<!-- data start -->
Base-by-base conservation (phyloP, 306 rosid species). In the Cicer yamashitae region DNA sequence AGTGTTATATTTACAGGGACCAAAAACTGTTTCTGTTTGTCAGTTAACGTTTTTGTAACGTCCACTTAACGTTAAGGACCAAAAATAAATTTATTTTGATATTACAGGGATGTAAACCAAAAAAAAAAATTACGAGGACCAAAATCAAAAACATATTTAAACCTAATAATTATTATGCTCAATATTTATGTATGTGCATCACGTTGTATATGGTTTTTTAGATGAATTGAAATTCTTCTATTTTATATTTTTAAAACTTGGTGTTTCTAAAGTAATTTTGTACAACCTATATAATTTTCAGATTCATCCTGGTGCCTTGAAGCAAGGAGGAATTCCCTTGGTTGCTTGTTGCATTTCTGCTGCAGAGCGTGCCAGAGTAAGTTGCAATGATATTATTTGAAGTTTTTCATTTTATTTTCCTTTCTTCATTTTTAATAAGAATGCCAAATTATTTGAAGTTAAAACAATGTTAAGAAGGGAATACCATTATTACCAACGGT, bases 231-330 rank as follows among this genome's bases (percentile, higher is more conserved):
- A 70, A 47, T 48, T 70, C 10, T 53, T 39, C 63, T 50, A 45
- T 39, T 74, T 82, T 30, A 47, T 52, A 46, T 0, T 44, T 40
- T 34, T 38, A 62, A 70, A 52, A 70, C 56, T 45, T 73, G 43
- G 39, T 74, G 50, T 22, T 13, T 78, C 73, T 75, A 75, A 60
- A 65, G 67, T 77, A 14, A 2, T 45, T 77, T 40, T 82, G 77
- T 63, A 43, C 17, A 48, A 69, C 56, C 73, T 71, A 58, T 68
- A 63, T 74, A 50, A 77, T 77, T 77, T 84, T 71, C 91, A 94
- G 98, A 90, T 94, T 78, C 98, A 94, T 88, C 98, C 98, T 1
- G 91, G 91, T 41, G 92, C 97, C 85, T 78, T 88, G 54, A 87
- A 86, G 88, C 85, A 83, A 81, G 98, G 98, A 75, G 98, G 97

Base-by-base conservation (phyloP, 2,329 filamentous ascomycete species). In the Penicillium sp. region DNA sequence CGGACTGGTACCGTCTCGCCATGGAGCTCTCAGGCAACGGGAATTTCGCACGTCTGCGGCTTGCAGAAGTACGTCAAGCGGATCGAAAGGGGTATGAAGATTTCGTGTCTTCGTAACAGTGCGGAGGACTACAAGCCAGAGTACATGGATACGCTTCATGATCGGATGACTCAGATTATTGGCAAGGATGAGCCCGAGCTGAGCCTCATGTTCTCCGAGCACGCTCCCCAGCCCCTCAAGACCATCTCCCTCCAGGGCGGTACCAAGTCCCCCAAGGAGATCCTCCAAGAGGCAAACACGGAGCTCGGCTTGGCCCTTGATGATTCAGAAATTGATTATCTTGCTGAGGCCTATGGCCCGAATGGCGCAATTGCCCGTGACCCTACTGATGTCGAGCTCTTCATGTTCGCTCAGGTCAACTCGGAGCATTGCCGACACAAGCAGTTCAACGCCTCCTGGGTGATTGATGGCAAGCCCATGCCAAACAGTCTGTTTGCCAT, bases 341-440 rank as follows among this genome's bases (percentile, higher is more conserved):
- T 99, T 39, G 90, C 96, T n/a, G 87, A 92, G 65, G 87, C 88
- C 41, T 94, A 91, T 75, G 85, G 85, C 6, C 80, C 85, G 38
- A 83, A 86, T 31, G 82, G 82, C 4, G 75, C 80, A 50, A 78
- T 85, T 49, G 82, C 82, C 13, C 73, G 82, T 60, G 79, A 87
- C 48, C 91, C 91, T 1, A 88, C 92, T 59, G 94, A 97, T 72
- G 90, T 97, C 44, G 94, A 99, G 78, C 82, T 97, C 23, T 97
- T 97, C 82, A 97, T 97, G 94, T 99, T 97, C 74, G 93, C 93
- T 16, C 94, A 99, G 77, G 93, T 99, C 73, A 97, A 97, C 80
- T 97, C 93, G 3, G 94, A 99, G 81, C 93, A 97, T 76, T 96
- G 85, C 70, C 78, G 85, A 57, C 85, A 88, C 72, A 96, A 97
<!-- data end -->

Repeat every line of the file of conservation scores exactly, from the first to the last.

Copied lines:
Base-by-base conservation (phyloP, 306 rosid species). In the Cicer yamashitae region DNA sequence AGTGTTATATTTACAGGGACCAAAAACTGTTTCTGTTTGTCAGTTAACGTTTTTGTAACGTCCACTTAACGTTAAGGACCAAAAATAAATTTATTTTGATATTACAGGGATGTAAACCAAAAAAAAAAATTACGAGGACCAAAATCAAAAACATATTTAAACCTAATAATTATTATGCTCAATATTTATGTATGTGCATCACGTTGTATATGGTTTTTTAGATGAATTGAAATTCTTCTATTTTATATTTTTAAAACTTGGTGTTTCTAAAGTAATTTTGTACAACCTATATAATTTTCAGATTCATCCTGGTGCCTTGAAGCAAGGAGGAATTCCCTTGGTTGCTTGTTGCATTTCTGCTGCAGAGCGTGCCAGAGTAAGTTGCAATGATATTATTTGAAGTTTTTCATTTTATTTTCCTTTCTTCATTTTTAATAAGAATGCCAAATTATTTGAAGTTAAAACAATGTTAAGAAGGGAATACCATTATTACCAACGGT, bases 231-330 rank as follows among this genome's bases (percentile, higher is more conserved):
- A 70, A 47, T 48, T 70, C 10, T 53, T 39, C 63, T 50, A 45
- T 39, T 74, T 82, T 30, A 47, T 52, A 46, T 0, T 44, T 40
- T 34, T 38, A 62, A 70, A 52, A 70, C 56, T 45, T 73, G 43
- G 39, T 74, G 50, T 22, T 13, T 78, C 73, T 75, A 75, A 60
- A 65, G 67, T 77, A 14, A 2, T 45, T 77, T 40, T 82, G 77
- T 63, A 43, C 17, A 48, A 69, C 56, C 73, T 71, A 58, T 68
- A 63, T 74, A 50, A 77, T 77, T 77, T 84, T 71, C 91, A 94
- G 98, A 90, T 94, T 78, C 98, A 94, T 88, C 98, C 98, T 1
- G 91, G 91, T 41, G 92, C 97, C 85, T 78, T 88, G 54, A 87
- A 86, G 88, C 85, A 83, A 81, G 98, G 98, A 75, G 98, G 97

Base-by-base conservation (phyloP, 2,329 filamentous ascomycete species). In the Penicillium sp. region DNA sequence CGGACTGGTACCGTCTCGCCATGGAGCTCTCAGGCAACGGGAATTTCGCACGTCTGCGGCTTGCAGAAGTACGTCAAGCGGATCGAAAGGGGTATGAAGATTTCGTGTCTTCGTAACAGTGCGGAGGACTACAAGCCAGAGTACATGGATACGCTTCATGATCGGATGACTCAGATTATTGGCAAGGATGAGCCCGAGCTGAGCCTCATGTTCTCCGAGCACGCTCCCCAGCCCCTCAAGACCATCTCCCTCCAGGGCGGTACCAAGTCCCCCAAGGAGATCCTCCAAGAGGCAAACACGGAGCTCGGCTTGGCCCTTGATGATTCAGAAATTGATTATCTTGCTGAGGCCTATGGCCCGAATGGCGCAATTGCCCGTGACCCTACTGATGTCGAGCTCTTCATGTTCGCTCAGGTCAACTCGGAGCATTGCCGACACAAGCAGTTCAACGCCTCCTGGGTGATTGATGGCAAGCCCATGCCAAACAGTCTGTTTGCCAT, bases 341-440 rank as follows among this genome's bases (percentile, higher is more conserved):
- T 99, T 39, G 90, C 96, T n/a, G 87, A 92, G 65, G 87, C 88
- C 41, T 94, A 91, T 75, G 85, G 85, C 6, C 80, C 85, G 38
- A 83, A 86, T 31, G 82, G 82, C 4, G 75, C 80, A 50, A 78
- T 85, T 49, G 82, C 82, C 13, C 73, G 82, T 60, G 79, A 87
- C 48, C 91, C 91, T 1, A 88, C 92, T 59, G 94, A 97, T 72
- G 90, T 97, C 44, G 94, A 99, G 78, C 82, T 97, C 23, T 97
- T 97, C 82, A 97, T 97, G 94, T 99, T 97, C 74, G 93, C 93
- T 16, C 94, A 99, G 77, G 93, T 99, C 73, A 97, A 97, C 80
- T 97, C 93, G 3, G 94, A 99, G 81, C 93, A 97, T 76, T 96
- G 85, C 70, C 78, G 85, A 57, C 85, A 88, C 72, A 96, A 97